“The reason motor racing did not matter (in Britain, in the I950s) is encapsulated in one word, Brooklands . . . There are still some who drone on about the derelict white elephant outside Weybridge. To hear them speak you would think the place mattered, or even did once matter. They are wrong. Brooklands was the biggest setback to British motor racing there has ever been . . . It was not the track’s fault that it became the only venue for racing on mainland Britain, but when it did, it put a screw into the development of the sport in Britain. By contrast (with Continental racing) . . . it offered a few cars dwarfed by a vast concrete bowl, running in handicaps either against the clock or by taking different routes through artificial chicanes . . . Brooklands was dull and the racing arcane. No wonder there was no crowding. Quite apart from that, it bred a different sort of competition, where the aim was to keep one step ahead of the handicapper. In turn, this led to specials which had no use outside the track. It led us away from the European tradition into a limbo” (criticism of Brooklands in Classic Cars by Mike Lawrence, who is too young to have seen pre-war motor-racing there).
With no much interest being shown in the Brooklands Society and the Brooklands Museum, there is no need to bother with this, except to say that it was the fact that an Act of Parliament would have been needed to allow racing on public roads that restricted the development of this sport in mainland Britain; to suggest that Brooklands was responsible is quite ridiculous.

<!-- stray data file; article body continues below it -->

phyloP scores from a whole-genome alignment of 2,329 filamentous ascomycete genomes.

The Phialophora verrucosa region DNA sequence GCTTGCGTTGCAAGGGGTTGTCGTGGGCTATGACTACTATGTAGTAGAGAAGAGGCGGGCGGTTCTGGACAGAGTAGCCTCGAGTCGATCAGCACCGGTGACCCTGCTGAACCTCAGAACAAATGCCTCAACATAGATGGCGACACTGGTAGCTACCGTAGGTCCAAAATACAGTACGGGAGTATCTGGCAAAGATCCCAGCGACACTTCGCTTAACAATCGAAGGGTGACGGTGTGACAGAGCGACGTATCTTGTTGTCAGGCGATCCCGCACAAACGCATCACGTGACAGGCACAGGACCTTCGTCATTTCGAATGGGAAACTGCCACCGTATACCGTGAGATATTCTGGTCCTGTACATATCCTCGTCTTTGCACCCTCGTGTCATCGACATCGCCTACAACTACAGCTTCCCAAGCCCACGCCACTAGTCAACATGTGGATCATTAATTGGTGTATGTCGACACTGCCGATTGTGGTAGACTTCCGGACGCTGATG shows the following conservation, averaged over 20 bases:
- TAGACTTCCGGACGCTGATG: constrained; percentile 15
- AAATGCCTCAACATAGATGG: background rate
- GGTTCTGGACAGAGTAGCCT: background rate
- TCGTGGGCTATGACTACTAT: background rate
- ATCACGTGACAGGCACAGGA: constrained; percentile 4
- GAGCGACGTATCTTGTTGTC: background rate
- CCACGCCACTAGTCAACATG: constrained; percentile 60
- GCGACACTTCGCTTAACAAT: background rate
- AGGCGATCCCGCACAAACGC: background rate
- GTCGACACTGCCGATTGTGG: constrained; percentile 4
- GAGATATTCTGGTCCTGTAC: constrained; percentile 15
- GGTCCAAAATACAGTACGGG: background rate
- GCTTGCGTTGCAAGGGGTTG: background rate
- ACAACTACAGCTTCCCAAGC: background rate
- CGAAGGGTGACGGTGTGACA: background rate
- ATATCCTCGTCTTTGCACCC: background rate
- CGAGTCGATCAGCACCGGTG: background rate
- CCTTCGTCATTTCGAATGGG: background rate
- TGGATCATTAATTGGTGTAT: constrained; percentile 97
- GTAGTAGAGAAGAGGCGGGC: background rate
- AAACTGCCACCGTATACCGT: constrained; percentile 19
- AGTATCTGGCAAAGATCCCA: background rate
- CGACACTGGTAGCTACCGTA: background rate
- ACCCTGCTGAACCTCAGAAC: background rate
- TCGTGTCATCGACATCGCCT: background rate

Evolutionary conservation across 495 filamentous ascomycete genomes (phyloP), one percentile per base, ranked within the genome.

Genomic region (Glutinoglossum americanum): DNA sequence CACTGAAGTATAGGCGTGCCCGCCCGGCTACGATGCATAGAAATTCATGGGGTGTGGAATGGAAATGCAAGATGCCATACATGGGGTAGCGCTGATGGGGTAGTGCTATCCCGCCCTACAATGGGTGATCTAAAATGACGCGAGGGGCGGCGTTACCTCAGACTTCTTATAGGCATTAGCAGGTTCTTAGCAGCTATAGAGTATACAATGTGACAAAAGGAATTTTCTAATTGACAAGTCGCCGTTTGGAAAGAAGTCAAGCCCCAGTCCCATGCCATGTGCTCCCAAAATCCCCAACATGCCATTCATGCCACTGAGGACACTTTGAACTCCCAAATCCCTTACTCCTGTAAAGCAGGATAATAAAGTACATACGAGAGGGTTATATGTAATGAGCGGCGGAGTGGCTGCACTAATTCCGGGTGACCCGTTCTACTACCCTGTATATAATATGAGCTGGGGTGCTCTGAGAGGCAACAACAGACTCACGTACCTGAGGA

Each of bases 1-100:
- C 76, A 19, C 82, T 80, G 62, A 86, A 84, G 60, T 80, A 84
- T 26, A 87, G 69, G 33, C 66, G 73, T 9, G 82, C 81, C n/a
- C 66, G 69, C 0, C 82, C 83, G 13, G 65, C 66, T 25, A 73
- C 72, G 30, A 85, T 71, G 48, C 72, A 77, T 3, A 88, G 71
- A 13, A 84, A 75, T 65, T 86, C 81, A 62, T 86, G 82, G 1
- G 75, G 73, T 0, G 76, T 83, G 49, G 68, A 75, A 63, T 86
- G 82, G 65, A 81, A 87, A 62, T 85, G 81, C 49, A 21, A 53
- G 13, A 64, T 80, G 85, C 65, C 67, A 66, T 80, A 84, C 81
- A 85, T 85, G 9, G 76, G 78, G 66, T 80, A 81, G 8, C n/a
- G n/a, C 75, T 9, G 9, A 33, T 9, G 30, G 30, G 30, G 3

“It originally took twenty years to sell the world’s most expensive motor car. Christie’s took just two minutes” (from a Christie’s advertisement, relating to the Bugatti Royale it sold for £51/2-million). This is not quite fair to Ettore Bugatti, surely, because although the Bugatti family retained this particular Type 41 for its own use for some years, others of this type, introduced in 1931, found buyers soon afterwards — 41121 and 41150 in 1931, 41111 by 1932, 41131 to England by 1933. Ettore died in 1947, so if any Royale remained unsold until 1951 it was by the Bugatti company.
We came upon the following from The Autocar’s RAC Rally report in 1935 — perhaps reporters were more gullible then?: “It is interesting that one of the cars that finished, an old-type Bentley, was once shipped to China, but did not reach its destination. In a bad storm the ship had to be lightened, and the car was thrown overboard. Under the sea it remained for four months, being then salvaged and finally reconditioned.” WB